GENERAL HORACE PORTER, CIVIL WAR HERO, PRESIDENTIAL ADVISOR, AND DIPLOMAT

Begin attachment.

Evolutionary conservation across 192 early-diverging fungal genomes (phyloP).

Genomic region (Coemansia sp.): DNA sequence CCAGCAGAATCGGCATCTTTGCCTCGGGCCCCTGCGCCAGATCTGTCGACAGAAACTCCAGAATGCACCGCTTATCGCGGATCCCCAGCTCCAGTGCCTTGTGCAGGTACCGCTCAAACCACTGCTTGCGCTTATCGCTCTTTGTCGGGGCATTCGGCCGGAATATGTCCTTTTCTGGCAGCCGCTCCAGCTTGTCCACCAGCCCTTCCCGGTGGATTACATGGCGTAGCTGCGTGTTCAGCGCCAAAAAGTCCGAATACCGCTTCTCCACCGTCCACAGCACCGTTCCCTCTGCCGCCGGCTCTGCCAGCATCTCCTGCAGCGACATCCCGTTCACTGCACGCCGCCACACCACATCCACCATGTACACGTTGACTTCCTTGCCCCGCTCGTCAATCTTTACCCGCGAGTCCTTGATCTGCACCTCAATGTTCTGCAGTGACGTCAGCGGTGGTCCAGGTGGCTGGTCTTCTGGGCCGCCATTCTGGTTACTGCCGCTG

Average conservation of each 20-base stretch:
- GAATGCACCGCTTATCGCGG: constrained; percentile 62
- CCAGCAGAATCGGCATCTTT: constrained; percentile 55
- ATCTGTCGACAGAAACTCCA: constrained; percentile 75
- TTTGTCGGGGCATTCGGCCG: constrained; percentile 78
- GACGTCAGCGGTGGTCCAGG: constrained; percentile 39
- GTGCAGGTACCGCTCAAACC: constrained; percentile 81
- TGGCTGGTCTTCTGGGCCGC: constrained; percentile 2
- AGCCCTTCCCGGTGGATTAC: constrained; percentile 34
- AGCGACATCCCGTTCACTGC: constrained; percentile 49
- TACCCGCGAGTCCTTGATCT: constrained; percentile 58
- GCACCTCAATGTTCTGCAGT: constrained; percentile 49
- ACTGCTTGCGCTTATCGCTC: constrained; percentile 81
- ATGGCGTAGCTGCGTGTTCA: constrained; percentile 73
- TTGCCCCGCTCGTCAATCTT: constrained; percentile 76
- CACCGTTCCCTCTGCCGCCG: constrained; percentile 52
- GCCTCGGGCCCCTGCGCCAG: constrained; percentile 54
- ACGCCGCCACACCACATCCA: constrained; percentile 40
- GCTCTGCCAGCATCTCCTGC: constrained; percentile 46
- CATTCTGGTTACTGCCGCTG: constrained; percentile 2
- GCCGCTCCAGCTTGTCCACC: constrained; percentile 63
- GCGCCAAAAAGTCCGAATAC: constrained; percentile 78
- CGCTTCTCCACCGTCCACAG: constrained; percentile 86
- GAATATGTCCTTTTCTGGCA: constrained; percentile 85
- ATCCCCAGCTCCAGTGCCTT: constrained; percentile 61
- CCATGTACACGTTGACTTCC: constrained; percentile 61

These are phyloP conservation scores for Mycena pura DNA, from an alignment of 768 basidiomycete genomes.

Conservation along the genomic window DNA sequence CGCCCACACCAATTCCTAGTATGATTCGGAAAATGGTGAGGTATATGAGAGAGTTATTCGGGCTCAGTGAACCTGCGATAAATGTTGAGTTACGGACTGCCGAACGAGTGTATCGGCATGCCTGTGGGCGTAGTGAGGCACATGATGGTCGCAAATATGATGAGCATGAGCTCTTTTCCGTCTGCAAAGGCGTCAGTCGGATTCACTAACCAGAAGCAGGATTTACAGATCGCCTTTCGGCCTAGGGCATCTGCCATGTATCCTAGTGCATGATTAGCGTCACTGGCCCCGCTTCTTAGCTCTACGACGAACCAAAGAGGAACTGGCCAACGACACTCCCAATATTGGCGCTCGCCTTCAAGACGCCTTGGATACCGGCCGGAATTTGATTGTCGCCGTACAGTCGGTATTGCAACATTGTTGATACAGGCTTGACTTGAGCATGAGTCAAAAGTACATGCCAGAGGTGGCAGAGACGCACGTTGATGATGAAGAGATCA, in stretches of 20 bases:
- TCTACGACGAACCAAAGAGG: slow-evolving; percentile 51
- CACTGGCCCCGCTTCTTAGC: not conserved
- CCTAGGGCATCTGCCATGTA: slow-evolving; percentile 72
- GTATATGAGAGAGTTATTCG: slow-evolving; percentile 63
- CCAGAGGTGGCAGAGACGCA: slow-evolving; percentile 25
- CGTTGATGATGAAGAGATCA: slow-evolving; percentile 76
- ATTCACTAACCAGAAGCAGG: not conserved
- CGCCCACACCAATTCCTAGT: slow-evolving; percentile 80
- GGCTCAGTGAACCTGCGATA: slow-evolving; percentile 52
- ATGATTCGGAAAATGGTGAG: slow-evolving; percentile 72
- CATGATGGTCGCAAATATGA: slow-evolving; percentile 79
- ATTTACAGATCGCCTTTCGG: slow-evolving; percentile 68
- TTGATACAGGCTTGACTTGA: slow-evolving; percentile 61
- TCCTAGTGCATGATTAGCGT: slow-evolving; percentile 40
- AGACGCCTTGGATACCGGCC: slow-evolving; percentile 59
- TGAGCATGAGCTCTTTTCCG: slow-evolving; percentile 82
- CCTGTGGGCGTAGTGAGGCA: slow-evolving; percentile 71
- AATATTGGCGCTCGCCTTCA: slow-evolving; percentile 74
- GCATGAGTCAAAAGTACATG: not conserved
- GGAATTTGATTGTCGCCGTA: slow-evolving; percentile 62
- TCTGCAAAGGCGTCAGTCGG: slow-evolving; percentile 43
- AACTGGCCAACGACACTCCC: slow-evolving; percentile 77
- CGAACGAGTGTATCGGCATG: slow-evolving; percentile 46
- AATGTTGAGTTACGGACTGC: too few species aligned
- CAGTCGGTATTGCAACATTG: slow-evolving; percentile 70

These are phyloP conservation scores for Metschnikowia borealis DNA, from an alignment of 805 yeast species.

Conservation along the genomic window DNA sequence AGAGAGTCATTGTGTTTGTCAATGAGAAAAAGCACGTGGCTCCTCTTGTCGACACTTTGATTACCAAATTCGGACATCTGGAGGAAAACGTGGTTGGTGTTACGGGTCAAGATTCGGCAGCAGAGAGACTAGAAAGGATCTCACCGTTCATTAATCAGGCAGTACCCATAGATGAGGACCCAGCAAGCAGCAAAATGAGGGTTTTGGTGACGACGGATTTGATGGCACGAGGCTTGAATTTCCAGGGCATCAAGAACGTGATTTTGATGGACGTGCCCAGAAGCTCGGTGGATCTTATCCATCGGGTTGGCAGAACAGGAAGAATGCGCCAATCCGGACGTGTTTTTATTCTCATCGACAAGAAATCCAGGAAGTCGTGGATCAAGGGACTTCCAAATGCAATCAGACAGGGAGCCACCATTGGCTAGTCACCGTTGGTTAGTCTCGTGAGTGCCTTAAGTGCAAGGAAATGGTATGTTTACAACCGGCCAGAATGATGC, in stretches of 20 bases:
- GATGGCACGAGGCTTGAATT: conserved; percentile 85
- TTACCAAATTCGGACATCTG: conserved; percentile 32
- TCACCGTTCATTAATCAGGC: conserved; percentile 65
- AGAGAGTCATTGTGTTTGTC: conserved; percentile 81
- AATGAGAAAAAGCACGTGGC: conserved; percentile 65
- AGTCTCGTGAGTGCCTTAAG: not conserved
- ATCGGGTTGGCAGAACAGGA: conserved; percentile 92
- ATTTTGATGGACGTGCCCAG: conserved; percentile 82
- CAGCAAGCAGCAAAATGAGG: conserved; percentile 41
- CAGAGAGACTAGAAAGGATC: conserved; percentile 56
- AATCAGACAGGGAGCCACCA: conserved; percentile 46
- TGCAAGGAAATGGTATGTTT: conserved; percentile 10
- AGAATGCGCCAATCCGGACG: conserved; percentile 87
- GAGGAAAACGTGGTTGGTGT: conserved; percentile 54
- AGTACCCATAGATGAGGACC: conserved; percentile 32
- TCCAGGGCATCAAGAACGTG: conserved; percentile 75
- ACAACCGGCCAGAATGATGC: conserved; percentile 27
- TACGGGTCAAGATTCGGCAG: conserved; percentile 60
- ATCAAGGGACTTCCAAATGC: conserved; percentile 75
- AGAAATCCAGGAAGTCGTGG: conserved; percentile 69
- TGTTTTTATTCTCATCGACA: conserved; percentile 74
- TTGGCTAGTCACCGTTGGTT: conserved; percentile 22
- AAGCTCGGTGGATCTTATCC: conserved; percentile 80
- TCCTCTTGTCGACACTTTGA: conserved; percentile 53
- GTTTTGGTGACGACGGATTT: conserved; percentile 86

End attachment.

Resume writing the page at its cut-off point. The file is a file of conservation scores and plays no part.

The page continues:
The subject of this cabinet card was a victim of mistaken identity. The gentleman in this image was identified as the ninth Governor of the state of Pennsylvania, David R. Porter. The previous owner of this photograph made the identification. After I purchased the card, I did some research and learned that David Porter was born in 1788 and died in 1867. The style of this photograph originated long after Porter’s death and I became upset at myself for beginning the identity confirmation process after paying for the photograph rather than before making the purchase. I had violated one of my basic rules for purchasing photographs of famous people. Fortunately, this story has a happy ending. Further research determined that the subject of the photograph is actually David Porter’s son, Horace Porter, who also was quite an accomplished man. The reverse of the photograph has an inscription “Amb. Porter” and this was the lead I followed to make the correct identity. The whole process was a bit of an emotional roller coaster. I went from feeling foolish, as well as angry at the previous owner’s unintentional incorrect identification; to feeling happy about identifying the subject as a man who played an integral part in American history. Horace Porter (1837-1921) is most well known for his activities during the civil war. He served as a Lieutenant Colonel, Ordnance Officer, and Staff Officer in the Union Army. In 1866 he was appointed brevet Brigadier General in the U. S. Army. He was also personal secretary to General and President Ulysses S. Grant and to General William Sherman. Later, he was the Vice President of th Pullman Palace Car Company and the United States ambassador to France (1897-1905). Horace Porter was born in Huntingdon, Pennsylvania. As stated earlier, he was the son of David R. Porter who who served as Pennsylvania’s Governor. His cousin, Andrew Porter was a Mexican-American War veteran and Union Army Brigadier General. Horace Porter was educated at Harvard University and graduated from West Point in 1860. He was distinguished in the Battle of Fort Pulaski (Georgia), Chickamauga, the Battle of the Wilderness, and New Market Heights. He received the Medal of Honor for his efforts at Chickamauga. He later wrote a memoir “Campaigning With Grant” (1897). The name of the photographer of this image is uncertain. It is difficult to decipher his printed name on the bottom of this photograph.  Owners of other images produced by this photographer refer to him as “Pessford”.  The script on the photograph could also be interpreted as “Bessford”.  There was a photographer in Hudson, Wisconsin listed by the 1880 census as James Bessford, but no evidence could be found linking him to this photograph. POSTNOTE: The photographer has been identified by a cabinet card gallery visitor as Joseph G. Gessford. Check out this entry’s comment section for the visitor’s informative and interesting  contribution.